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Reality Check


Recently the head of the Russian federal space agency announced plans to construct permanent manned bases on the Moon and put cosmonauts on the lunar surface by 2030.

There are many engineers who would agree that the Moon is a more opportune target for manned exploration that should be less risky and more affordable than Mars.

However, with regard to this Russian exploration initiative, this is the latest in a long line of ambitious announcements. Less than a decade ago they announced Kliper, a winged orbiter replacement for their 40-year-old Soyuz. Unfortunately, they had almost no budget and expected a magical fairy to come along and start writing checks. The European Space Agency (ESA) respectfully declined to provide the requested billions of euros when they learned that the spacecraft design and development effort was to be entirely a Russian enterprise.

Instead, Russia developed and “flew” Mars-500, incarcerating a few volunteers for more than a year, an undertaking that cost almost nothing, required very little space expertise (it could just as easily have been orchestrated by Ethiopia), and provided few insights or advancements with regard to the serious challenges of long-duration space exploration.

NASA’s current fraction of the federal budget is 90% smaller than it was in 1966, when the U.S. was serious about manned space exploration.  The ESA budget is 75% smaller than NASA’s current budget.  Japan’s space budget is smaller than the ESA. And Russia spends less on space than Japan.

As far as the ESA, with their current financial crisis, they will be in no position to pay for a manned lunar program, or anything approaching it. And calls by Neil deGrasse Tyson to double NASA’s budget are a political nonstarter.

The only country that is serious about manned space exploration is China, which reportedly has assigned a workforce of 200,000 to their space program. They are nearly as reluctant as the Soviets to reveal details of their space roadmap. Like the Soviets, their primary objectives are nationalism and geopolitical power, rather than genuine exploration.

With regard to lunar exploration, one has to wonder about the cost-benefit ratio for manned lunar exploration. The International Space Station alone consumes in excess of $3 billion per year while accomplishing comparatively little. Just keeping a few humans alive on the Moon would be a very expensive, time-consuming challenge. And one also has to wonder how much lunar terrain they would be able to explore from one permanent lunar campsite. The biggest concern, however, is the lack of a clear, detailed lunar exploration and development strategy beyond putting a few boots on the ground.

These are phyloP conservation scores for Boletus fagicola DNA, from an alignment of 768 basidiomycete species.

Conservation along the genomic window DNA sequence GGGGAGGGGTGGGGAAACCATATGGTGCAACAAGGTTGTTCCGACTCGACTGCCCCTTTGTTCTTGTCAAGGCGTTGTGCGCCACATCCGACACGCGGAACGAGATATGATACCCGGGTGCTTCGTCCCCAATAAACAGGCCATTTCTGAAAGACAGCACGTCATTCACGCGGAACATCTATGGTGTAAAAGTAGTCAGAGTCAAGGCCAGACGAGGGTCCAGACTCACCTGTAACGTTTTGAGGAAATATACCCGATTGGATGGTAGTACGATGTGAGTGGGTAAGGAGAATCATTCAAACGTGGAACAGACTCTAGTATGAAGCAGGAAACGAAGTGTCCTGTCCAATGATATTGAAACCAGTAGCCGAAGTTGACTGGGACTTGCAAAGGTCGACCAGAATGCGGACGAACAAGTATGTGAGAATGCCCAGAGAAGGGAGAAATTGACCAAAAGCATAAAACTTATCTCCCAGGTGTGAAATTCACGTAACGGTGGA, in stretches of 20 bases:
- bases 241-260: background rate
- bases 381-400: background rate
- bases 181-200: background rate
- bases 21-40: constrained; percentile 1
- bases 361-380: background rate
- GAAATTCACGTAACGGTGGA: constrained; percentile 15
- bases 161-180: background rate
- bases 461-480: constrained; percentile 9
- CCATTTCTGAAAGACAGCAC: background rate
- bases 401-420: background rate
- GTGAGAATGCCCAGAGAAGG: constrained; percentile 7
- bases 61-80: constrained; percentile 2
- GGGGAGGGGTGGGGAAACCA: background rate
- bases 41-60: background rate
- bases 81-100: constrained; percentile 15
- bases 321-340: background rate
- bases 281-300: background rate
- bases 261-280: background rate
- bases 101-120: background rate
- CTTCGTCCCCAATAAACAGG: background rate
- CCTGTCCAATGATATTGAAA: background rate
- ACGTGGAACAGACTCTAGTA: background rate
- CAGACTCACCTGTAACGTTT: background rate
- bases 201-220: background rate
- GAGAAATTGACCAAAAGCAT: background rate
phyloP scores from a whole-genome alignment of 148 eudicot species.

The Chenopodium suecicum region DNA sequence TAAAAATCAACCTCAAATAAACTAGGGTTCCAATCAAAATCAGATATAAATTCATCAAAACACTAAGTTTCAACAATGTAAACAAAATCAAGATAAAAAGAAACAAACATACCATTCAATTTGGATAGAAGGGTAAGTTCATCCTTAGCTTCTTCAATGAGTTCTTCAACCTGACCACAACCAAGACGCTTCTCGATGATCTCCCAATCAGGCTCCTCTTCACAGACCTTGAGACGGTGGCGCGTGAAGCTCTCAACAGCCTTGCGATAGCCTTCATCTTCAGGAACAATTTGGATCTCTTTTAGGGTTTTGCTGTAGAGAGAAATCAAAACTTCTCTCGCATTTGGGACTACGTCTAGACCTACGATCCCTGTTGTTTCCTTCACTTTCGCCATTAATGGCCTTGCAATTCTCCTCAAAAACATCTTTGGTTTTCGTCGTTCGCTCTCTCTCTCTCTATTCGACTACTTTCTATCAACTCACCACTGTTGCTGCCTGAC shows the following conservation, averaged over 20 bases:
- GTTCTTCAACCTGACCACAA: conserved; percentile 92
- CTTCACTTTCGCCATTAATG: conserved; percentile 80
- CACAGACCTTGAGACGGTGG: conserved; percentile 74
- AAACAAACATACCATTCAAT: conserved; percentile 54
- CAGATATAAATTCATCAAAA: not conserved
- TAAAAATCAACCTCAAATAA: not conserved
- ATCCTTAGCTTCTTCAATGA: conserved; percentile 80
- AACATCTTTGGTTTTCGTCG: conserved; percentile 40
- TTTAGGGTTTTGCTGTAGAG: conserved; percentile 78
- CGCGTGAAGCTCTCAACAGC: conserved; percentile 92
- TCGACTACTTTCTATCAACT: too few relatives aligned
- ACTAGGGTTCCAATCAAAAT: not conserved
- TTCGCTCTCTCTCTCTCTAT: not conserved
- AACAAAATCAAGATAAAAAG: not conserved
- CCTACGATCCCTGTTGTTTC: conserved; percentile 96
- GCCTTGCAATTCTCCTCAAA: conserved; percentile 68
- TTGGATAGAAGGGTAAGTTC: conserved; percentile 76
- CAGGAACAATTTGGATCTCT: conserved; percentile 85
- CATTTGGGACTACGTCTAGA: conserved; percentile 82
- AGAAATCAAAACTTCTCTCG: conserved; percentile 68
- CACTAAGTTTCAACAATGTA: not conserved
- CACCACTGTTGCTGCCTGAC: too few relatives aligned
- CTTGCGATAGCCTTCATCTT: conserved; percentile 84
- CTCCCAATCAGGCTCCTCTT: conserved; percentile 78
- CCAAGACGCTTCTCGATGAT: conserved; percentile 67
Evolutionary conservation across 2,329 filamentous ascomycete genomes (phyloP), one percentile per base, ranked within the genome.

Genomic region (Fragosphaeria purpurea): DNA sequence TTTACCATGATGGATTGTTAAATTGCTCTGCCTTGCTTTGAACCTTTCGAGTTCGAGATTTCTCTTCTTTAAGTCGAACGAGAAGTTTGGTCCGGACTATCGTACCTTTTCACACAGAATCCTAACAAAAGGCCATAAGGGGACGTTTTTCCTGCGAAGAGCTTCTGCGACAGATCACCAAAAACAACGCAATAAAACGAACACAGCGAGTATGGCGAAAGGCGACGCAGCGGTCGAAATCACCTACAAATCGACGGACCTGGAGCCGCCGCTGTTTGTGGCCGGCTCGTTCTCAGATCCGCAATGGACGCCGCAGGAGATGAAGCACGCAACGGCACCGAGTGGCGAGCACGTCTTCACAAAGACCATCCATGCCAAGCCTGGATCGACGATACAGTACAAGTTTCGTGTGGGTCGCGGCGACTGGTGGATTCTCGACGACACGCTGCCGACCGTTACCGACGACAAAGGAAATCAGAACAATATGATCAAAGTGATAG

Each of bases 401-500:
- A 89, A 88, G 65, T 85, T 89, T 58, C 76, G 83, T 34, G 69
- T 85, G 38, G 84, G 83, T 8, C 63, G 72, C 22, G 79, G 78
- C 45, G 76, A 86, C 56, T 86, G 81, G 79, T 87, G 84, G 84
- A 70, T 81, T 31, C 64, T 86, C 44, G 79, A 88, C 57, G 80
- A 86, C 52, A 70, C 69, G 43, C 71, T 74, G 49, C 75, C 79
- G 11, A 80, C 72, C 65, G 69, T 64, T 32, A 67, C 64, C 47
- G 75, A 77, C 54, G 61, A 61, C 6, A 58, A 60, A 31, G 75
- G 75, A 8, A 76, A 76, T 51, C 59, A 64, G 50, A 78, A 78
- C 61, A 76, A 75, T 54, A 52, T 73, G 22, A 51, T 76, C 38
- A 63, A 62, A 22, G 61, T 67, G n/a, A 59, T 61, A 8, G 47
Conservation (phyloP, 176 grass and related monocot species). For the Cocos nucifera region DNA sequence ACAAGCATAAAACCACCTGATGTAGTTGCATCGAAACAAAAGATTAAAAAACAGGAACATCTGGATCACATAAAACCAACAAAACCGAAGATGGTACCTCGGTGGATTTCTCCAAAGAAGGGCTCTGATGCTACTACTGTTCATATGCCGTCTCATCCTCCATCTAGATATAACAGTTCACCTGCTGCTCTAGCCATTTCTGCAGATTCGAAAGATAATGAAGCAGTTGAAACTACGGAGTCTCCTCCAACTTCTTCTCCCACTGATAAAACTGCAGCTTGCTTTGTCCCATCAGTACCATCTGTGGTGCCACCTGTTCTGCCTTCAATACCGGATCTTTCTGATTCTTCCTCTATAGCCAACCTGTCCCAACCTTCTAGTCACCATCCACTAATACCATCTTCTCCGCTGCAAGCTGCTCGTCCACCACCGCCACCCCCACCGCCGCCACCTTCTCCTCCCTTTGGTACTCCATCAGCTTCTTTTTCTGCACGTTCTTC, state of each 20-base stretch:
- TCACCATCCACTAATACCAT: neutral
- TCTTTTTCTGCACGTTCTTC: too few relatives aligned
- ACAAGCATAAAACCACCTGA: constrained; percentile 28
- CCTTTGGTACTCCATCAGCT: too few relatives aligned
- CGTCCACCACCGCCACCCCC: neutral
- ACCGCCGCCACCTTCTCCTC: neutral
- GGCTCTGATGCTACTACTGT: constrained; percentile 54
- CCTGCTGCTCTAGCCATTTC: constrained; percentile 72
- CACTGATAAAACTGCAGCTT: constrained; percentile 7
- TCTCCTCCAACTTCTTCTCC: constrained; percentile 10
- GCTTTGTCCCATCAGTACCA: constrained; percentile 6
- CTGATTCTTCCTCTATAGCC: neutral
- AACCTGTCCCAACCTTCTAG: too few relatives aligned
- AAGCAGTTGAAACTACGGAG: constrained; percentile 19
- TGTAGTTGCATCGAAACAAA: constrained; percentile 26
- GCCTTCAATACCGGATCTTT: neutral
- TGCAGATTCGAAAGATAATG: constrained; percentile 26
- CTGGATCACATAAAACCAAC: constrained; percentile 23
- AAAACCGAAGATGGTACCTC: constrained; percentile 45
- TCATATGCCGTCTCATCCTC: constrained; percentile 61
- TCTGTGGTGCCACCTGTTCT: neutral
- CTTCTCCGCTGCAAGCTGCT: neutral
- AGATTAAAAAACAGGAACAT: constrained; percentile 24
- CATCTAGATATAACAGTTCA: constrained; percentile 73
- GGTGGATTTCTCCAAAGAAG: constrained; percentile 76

It is not totally unreasonable to assume that someday there will be substantial human outposts on the Moon. People may be able to see the bright lights of cities and highways sprinkled across the face of the Moon when they look up at night.  In order for us to reach that future, we will eventually need to manufacture much of the required support infrastructure (power, vehicles, structures, …) on the Moon in order to dramatically downsize the astronomical startup and operating costs.

At this time, although we cannot afford an effective manned lunar exploration program, we, as well as other nations, can easily afford an aggressive exploration and development program, using teams of remote-controlled rovers that can crisscross the entire lunar surface, identifying significant resources, conducting scientific experiments, and constructing the power infrastructure needed to begin serious development of the Moon.

Even with budget cuts, NASA can get the job started while the US economy continues to struggle.  And should the economy ever turn around and a clear majority of Americans favor increased NASA funding, we will be able to accomplish more, faster, starting out initially with an unmanned strategy for lunar exploration and development.

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